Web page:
|Photo by Dmitrij Matvejev
Ivaškevičius is one of the most interesting playwrights of the young generation. He has directed a play on World War II and deportation all by himself. The play is about two separated families: Lithuanian and Siberian. Can an uprooted member from one family fill in the gaping emptiness of the other household? Four actors speak two languages: Lithuanian and Russian. Do they have the same things in mind?
The action takes place in pre-war, the Second World War and post-war times. The location – Lithuania and Siberia. The theme – “love, hat, excrement and fur coat” or the war, deportation, love and death. Malыš is a bilingual (in Lithuanian and Russian) lyric “thriller,” full of poetic paradoxes, and mild grotesque (…) Ivaškevičius distances himself from the horror of war and deportation. He “doesn’t drill holes in wounds” or scream, or threaten anyone. He neither judges, nor justifies. He just shows a fragment of a situation with a bitter smile on his face and it’s enough for you to recognize everything.
By Valdas Gedgaudas. Good Luck, Director! (Lith. Sėkmės, režisieriau!). Veidas, 21-03-2002
There is no dirt, no misery, no dramatization. Two snow-white platforms with two bas-reliefs depicting domestic appliances are like two parts of a single object, the only difference being a real scythe in one of the bas-reliefs. Two tables serving as an inadequate link between two worlds. All of a sudden, having switched their families and places, the Father and Lionia will sit by those tables, drink from metal cups and smoke a “peace-cigarette” after 1945.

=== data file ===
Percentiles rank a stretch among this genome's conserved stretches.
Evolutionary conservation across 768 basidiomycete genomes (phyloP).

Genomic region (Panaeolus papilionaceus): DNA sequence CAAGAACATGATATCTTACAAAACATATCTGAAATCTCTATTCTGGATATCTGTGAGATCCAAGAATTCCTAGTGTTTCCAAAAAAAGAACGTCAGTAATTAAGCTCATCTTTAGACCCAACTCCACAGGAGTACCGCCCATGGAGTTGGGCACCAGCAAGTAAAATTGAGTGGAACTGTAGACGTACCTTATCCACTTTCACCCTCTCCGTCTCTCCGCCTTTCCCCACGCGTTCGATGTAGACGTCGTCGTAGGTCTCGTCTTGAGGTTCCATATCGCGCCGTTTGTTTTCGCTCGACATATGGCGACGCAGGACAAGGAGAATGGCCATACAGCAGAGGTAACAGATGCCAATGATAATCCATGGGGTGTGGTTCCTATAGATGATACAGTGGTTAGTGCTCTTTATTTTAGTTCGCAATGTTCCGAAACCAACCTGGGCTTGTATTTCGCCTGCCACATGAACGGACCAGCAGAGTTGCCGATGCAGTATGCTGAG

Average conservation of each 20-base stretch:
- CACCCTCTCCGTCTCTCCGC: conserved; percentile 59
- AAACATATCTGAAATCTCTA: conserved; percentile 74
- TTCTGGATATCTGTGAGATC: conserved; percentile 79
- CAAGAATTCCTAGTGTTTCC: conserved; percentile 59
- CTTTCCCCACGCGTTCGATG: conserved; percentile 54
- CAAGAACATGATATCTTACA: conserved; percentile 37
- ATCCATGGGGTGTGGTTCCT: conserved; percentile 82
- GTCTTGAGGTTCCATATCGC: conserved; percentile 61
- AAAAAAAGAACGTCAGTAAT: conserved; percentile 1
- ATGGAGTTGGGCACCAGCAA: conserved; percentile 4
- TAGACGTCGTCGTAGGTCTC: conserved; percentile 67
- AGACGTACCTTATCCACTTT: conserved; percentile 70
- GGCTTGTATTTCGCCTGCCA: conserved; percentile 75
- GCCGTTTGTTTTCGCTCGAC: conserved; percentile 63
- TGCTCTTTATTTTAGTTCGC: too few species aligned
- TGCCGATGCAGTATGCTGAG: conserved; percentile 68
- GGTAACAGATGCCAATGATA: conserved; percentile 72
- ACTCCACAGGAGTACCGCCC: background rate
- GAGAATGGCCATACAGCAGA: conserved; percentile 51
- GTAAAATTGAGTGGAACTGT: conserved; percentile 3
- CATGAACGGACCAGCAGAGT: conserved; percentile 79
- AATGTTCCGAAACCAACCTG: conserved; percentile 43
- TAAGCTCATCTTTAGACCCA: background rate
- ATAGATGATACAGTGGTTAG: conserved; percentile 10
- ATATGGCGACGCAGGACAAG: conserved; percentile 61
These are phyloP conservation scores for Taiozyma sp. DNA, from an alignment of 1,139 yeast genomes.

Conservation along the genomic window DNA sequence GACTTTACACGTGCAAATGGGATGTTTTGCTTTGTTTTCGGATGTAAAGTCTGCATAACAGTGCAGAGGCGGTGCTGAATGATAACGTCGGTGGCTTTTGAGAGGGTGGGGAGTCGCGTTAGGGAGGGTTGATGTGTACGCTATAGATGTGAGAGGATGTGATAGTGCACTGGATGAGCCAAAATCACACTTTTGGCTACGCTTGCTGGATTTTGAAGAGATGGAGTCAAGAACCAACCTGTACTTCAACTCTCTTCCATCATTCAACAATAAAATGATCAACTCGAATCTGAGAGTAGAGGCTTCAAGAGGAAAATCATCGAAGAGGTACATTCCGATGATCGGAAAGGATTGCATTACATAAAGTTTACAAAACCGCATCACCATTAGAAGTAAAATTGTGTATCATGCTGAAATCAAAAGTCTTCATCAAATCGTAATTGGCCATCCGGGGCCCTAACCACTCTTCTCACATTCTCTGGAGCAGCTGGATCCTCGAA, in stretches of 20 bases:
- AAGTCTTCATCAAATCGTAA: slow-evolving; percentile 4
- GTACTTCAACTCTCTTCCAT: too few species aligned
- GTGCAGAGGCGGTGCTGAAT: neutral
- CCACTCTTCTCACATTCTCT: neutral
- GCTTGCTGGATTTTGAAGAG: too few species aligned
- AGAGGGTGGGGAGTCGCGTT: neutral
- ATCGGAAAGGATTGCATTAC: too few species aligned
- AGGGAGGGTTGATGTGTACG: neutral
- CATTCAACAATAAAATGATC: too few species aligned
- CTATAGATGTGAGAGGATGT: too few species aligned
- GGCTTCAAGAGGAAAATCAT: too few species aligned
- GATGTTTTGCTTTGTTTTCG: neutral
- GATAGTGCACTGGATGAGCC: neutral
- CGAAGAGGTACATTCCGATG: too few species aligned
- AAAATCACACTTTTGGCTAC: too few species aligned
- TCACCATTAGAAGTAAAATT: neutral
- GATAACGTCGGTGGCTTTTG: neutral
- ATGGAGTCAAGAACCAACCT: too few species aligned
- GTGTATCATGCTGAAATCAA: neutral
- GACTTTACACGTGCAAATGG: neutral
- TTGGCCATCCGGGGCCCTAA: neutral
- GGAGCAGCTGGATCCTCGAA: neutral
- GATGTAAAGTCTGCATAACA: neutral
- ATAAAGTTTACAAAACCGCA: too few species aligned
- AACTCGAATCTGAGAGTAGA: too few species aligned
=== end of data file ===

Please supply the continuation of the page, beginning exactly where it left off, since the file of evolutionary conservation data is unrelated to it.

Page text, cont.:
By Rasa Vasinauskaitė. To Adapt – from the Word to Live (Lith. Prigyti – nuo žodžio gyventi). Verslo žinios, 29-03-2002
The Father by Arvydas Dapšys is intelligent in a Lithuanian-like way. He patiently combines compromises, soft principles and auto-irony, a fairly strong instinct of surviving and scruples, harshness, romantics and consideration for “the others.” He is a constantly operating antenna receiving existent and non-existent opinions of “the others” about him. (…) From the very beginning, Silvija by Gabrielė Kuodytė is only a daughter. The daughter who has been left behind, who is still waiting, no matter what happens. This feature of hers is stronger than her femininity. Therefore, she is not capable of accepting Lionia into her inner home. Despite of all of his tanks and inexhaustible energy, Liona – Malыš (by Algirdas Dainavičius) reminds of a boy playing war rather than a soldier, a threatening and aggressive occupant.
By Vlada Kalpokaitė. Chronicles of War from the World of Children (Lith. Vaikų pasaulio mūšių kronika. Teatras, No. 1, 2002